The doctrine of marshalling provides that a creditor who has the means of satisfying his debt from charges over several properties shall not, by the exercise of his right, prejudice another creditor whose security comprises only one of the properties. The second creditor has a right in equity to require that the first creditor be treated as having satisfied himself as far as possible out of the security to which the latter has no claim.

This principle fell to be considered in McLean and Petts (as joint administrators of Dent Co (a partnership) (in administration) v Berry and Chadwick (as trustees in bankruptcy of T Dent, T Dent, C Dent) and Morrison. A bank and Morrison had made various loans to Dent Co. The bank's lending was secured by charges over two farms owned by the partners but which was not partnership property and over partnership property by an agricultural charge which acted as a fixed and floating charge over farming stock and agricultural assets. Morrison made a number of loans, only one of which was secured on a mortgage over the two farms. Following administration of Dent Co, the farms were sold and the bank was repaid in full. Morrison was partly repaid. As the bank had not had to enforce the agricultural charge, the administrator sold the partnership's agricultural assets, farming stock and other assets realising £276,000. The administrators sought, amongst other things, a direction from the court as to whether that sum should go to the general pot of unsecured creditors (of which Morrison was one) or be used to satisfy Morrison's remaining secured lending first.

The High Court held the agricultural charge was subject to the equitable doctrine of marshalling and Morrison was entitled to be paid first. The bank had had two securities to enforce against. Had the bank elected to be repaid by enforcing the agricultural charge, the proceeds of sale of the farms would have been available to satisfy Morrison's secured indebtedness. The bank was to be treated as if it had claimed under the agricultural charge and Morrison could claim what she was owed from the proceeds of the assets which had been subject to that charge. She was, in effect, subrogated to the rights of the bank.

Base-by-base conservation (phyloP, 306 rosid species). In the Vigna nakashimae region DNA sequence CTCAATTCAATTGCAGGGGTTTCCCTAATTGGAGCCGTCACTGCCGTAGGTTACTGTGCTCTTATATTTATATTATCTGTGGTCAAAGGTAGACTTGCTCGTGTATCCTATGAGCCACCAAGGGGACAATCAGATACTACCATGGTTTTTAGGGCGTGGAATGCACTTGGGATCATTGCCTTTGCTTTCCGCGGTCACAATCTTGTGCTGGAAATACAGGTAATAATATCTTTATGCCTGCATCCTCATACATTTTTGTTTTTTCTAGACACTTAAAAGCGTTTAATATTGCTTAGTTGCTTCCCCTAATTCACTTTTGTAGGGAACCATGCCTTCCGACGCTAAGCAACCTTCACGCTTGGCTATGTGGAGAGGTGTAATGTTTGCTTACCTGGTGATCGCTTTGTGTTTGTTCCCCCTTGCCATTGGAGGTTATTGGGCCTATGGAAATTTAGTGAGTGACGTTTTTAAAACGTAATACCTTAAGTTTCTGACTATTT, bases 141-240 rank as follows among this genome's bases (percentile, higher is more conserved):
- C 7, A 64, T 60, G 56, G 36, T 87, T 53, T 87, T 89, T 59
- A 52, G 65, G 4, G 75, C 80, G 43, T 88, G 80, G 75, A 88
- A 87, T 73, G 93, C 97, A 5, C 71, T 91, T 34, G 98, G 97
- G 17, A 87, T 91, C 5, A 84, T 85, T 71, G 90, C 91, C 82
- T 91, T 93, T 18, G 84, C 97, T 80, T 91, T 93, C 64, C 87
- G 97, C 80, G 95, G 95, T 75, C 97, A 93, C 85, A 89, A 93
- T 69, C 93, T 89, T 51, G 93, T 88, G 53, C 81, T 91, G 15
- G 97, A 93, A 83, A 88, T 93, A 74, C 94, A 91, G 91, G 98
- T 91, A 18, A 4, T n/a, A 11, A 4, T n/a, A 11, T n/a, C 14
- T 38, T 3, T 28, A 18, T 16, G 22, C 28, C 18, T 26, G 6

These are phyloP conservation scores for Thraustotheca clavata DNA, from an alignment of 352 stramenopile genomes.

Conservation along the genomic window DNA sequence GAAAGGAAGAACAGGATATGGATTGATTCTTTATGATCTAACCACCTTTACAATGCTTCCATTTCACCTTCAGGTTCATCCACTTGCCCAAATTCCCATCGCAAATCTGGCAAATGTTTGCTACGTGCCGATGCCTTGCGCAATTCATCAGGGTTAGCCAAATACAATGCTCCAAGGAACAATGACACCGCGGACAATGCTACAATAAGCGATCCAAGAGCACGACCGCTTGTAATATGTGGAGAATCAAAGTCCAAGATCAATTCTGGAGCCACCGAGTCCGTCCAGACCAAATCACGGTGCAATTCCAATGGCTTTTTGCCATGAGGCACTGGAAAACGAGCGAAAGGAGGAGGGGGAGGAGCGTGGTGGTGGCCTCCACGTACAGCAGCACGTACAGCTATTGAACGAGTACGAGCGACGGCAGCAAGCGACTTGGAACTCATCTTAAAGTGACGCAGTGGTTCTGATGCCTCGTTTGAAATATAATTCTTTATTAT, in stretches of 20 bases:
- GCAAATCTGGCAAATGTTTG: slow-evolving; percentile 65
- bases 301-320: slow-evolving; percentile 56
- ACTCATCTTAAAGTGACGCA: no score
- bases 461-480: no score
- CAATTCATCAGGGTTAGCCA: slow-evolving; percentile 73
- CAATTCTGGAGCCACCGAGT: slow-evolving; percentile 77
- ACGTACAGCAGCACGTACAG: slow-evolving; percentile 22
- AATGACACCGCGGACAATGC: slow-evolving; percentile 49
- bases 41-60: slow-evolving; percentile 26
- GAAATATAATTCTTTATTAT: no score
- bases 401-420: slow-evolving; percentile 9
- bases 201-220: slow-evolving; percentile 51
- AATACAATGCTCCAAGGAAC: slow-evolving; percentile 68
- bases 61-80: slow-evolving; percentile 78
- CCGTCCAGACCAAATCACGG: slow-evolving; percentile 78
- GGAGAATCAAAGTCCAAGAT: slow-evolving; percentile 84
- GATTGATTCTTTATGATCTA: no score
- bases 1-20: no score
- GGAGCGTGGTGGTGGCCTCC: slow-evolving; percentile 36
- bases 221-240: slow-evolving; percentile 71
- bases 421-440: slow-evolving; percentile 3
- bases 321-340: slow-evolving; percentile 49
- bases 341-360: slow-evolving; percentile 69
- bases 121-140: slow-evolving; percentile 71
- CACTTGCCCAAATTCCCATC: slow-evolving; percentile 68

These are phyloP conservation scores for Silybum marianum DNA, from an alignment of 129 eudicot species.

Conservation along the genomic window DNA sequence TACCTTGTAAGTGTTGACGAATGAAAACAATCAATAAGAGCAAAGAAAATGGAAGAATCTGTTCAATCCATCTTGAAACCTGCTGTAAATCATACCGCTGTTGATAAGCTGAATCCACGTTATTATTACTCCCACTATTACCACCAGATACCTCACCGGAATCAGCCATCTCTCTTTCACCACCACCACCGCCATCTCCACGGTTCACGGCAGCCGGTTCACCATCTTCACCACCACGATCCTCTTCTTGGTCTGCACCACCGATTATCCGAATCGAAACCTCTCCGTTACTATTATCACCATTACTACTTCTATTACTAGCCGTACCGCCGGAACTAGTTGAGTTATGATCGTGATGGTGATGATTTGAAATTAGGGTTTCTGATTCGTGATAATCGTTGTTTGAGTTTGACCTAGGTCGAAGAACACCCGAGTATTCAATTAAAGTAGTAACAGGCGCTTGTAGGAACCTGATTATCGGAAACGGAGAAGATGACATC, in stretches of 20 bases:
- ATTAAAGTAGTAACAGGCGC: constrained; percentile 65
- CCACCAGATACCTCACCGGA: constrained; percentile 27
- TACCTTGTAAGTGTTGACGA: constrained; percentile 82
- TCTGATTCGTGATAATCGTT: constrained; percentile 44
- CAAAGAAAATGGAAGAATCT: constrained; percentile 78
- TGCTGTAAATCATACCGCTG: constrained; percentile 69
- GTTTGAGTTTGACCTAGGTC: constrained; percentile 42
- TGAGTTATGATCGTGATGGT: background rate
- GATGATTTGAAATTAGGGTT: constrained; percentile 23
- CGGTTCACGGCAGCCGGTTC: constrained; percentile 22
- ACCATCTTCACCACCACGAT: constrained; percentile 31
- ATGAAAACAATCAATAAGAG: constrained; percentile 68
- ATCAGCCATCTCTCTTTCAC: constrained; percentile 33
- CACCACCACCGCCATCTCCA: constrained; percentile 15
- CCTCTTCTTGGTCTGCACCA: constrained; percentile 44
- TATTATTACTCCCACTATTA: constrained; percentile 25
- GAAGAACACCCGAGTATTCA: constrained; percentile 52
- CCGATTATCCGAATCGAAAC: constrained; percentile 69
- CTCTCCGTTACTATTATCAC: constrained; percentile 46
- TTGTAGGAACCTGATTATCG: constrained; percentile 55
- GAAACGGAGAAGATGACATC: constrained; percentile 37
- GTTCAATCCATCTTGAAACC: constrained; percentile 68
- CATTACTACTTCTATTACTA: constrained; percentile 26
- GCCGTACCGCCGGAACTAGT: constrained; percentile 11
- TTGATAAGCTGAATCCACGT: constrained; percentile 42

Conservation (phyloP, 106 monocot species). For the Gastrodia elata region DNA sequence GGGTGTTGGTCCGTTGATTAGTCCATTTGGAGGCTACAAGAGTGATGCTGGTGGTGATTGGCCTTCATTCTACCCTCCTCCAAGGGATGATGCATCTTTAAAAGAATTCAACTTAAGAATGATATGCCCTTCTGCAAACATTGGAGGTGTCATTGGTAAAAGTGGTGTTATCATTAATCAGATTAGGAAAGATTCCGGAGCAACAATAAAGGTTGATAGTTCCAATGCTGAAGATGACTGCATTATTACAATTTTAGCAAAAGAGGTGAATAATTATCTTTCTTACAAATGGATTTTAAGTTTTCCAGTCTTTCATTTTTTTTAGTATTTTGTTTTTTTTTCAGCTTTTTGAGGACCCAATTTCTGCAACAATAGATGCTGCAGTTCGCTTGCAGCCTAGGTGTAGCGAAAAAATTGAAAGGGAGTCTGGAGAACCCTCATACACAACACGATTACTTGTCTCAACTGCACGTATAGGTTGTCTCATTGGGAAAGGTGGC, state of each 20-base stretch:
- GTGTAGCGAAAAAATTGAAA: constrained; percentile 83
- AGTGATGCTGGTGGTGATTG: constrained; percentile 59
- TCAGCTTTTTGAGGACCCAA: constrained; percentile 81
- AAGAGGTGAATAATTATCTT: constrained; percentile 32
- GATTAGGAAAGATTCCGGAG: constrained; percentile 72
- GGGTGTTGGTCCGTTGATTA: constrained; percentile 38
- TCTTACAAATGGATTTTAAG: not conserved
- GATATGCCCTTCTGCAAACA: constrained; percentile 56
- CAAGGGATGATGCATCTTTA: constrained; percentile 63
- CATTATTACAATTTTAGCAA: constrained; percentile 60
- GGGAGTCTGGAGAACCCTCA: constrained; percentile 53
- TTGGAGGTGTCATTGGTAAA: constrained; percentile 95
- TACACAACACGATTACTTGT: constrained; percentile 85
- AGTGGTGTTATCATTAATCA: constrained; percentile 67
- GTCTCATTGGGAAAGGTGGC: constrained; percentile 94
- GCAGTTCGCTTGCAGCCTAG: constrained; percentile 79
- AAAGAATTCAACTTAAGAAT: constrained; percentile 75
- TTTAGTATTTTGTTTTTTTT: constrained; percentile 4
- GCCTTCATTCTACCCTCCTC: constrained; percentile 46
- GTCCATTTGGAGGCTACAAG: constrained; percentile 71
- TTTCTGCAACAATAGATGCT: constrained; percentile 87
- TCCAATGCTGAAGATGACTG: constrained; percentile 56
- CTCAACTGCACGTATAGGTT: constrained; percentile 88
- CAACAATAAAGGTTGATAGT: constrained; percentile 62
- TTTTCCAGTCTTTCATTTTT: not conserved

Things to consider

This principle does not interfere with the right of a creditor with several securities to choose which remedy/security he wishes to pursue. Its aim is to provide some protection to the creditor with one security only in that it is not then relegated to the position of unsecured creditor when another creditor's unused security remains available.

Indefinite suspension of bankrupt's discharge

Where a bankrupt fails to co-operate with his trustee in bankruptcy or the official receiver, the court can suspend the otherwise automatic discharge from bankruptcy. We have previously covered the Wilson v Williams (Trustee in bankruptcy for John Wilson) case on this point. In the recent case of Harris v Official Receiver, the court made an indefinite suspension order where the bankrupt continued to fail to co-operate.

Harris was made bankrupt in August 2013. He unsuccessfully appealed the bankruptcy order and refused to co-operate with the Official Receiver (OR) or trustee in bankruptcy appointed. The OR obtained an order under s279(3)(a) of the Insolvency Act 1986 (IA) suspending his discharge from bankruptcy until October 2014 on the basis Harris would provide certain information sought. A further suspension was obtained, in Harris's absence, until January 2015 as he continued not to co-operate. In January 2015 an order was made under s279(3)(b) IA for indefinite suspension until such time as the OR was satisfied Harris had complied fully with his duty to co-operate.